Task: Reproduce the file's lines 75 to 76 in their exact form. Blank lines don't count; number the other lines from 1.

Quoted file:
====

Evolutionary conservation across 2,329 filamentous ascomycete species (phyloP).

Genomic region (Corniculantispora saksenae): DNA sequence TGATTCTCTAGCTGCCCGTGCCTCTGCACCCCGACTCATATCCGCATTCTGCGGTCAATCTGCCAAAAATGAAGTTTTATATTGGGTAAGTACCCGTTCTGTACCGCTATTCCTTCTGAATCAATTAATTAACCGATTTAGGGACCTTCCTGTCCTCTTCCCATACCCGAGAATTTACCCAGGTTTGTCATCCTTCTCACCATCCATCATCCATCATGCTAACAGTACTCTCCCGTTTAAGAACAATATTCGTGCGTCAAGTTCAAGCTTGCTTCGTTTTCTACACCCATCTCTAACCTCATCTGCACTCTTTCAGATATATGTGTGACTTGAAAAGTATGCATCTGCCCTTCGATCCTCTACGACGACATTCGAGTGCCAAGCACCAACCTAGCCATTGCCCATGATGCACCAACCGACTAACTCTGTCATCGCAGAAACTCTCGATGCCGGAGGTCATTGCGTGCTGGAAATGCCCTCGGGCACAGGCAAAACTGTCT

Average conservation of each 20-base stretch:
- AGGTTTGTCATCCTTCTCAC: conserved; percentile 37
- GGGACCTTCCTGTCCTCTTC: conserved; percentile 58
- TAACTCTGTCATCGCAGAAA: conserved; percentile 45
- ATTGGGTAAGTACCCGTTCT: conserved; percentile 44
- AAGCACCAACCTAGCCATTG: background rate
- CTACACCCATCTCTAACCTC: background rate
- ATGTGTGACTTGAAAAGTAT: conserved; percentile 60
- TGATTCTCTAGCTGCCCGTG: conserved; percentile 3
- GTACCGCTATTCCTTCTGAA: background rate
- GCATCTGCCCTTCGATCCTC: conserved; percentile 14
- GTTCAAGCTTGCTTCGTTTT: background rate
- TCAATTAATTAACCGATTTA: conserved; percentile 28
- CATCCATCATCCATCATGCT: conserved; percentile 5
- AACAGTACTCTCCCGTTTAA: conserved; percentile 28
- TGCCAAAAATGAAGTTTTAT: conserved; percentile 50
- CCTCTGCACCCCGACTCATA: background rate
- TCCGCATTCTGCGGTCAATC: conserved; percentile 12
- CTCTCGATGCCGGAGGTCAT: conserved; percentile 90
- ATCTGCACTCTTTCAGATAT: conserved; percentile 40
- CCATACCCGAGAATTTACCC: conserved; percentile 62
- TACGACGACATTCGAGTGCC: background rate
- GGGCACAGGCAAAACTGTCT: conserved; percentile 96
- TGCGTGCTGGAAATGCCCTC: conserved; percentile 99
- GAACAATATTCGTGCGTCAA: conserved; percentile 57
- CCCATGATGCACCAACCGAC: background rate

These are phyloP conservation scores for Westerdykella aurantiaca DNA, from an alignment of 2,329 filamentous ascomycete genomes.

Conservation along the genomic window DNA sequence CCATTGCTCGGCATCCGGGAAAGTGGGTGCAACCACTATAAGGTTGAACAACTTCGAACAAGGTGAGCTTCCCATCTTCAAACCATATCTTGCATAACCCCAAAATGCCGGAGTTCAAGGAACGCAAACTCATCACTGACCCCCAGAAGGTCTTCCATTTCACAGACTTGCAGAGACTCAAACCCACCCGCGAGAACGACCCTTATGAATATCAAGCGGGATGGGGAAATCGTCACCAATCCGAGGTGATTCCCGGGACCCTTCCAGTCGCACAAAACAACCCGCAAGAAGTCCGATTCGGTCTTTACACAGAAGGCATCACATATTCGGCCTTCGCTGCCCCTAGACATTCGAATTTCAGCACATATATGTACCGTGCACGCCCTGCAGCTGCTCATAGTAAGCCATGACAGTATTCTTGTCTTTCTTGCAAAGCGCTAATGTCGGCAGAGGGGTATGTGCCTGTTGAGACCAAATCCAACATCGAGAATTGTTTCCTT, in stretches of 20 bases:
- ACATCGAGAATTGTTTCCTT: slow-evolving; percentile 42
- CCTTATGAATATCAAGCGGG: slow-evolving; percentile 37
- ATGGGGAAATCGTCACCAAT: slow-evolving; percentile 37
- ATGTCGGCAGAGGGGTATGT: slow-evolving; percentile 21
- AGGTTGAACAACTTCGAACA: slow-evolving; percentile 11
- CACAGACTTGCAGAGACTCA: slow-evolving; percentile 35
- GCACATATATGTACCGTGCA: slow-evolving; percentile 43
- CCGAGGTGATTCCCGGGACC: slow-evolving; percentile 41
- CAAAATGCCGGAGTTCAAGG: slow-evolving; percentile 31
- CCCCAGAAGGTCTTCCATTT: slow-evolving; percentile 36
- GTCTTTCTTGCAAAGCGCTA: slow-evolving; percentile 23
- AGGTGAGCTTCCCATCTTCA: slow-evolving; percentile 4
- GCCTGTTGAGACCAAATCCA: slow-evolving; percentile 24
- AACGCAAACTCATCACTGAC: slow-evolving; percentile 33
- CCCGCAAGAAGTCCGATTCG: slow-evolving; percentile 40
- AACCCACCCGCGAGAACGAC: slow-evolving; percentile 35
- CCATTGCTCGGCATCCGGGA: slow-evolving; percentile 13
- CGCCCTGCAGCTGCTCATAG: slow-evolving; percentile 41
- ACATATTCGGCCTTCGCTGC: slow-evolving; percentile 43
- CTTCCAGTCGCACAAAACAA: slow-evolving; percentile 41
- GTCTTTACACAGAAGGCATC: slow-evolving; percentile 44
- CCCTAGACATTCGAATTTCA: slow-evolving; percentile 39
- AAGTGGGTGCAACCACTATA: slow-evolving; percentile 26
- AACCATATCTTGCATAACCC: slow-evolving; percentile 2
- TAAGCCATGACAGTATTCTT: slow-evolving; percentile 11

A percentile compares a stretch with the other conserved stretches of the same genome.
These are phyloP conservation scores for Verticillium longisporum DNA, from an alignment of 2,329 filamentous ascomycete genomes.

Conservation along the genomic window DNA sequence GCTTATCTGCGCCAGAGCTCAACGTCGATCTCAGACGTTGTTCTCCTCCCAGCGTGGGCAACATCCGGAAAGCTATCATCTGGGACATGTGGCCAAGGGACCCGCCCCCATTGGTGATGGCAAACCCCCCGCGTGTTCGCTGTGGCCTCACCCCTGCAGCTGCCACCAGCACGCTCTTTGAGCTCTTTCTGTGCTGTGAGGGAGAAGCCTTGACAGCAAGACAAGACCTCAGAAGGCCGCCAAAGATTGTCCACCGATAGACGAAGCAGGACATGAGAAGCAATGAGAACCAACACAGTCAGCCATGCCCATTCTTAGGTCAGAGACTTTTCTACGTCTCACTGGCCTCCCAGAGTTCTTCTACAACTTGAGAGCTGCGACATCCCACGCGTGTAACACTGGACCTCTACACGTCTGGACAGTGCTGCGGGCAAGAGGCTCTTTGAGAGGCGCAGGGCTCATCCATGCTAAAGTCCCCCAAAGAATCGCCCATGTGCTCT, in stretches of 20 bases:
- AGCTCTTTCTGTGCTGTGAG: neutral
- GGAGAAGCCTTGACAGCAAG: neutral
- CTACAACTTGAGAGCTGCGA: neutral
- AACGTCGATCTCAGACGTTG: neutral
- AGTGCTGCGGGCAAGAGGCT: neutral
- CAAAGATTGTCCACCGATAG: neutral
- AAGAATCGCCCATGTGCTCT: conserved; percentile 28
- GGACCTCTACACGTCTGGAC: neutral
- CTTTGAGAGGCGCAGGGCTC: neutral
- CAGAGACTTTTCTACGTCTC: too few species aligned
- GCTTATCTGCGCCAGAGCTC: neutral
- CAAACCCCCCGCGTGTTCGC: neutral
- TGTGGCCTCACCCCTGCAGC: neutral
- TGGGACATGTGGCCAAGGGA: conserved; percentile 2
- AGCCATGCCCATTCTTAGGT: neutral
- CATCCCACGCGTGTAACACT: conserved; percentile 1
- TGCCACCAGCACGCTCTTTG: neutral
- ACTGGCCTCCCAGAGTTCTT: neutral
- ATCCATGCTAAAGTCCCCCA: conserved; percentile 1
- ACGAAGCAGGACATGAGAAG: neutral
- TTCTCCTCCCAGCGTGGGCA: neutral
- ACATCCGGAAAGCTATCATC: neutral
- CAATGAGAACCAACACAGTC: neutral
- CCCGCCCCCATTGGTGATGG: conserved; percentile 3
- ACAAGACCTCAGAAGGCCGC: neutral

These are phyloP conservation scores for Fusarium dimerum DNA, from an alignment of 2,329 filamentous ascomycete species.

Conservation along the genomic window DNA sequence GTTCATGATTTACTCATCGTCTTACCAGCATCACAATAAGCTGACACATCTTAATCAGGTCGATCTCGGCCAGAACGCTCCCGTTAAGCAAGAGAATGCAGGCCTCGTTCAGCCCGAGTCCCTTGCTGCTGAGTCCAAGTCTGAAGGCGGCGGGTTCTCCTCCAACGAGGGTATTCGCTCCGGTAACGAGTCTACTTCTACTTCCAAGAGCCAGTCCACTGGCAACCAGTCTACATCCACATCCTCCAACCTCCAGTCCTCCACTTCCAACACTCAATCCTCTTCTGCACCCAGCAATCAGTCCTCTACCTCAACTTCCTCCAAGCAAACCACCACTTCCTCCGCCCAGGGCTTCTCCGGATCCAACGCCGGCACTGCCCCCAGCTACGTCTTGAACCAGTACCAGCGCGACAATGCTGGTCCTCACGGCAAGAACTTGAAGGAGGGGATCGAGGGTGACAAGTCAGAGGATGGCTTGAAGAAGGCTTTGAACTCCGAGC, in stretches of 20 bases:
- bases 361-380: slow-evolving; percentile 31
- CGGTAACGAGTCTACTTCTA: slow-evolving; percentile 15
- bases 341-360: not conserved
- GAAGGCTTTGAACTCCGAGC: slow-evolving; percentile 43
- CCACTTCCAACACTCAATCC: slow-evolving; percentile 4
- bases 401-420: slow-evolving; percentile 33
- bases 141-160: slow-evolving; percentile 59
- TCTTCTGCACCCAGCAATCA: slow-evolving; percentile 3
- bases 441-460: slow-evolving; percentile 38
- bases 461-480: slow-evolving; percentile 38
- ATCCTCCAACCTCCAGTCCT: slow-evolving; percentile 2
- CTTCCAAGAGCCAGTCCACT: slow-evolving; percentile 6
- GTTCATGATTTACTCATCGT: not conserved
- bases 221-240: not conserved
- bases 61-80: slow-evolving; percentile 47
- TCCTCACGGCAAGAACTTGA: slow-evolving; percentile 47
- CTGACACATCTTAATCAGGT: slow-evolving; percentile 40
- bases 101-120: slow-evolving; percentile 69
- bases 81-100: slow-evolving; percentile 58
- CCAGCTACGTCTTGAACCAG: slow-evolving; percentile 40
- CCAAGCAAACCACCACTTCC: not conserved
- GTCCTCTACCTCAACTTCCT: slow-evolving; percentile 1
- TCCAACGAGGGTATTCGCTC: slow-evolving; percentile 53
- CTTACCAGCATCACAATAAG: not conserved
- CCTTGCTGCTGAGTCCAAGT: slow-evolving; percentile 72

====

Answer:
- TGCCACCAGCACGCTCTTTG: neutral
- ACTGGCCTCCCAGAGTTCTT: neutral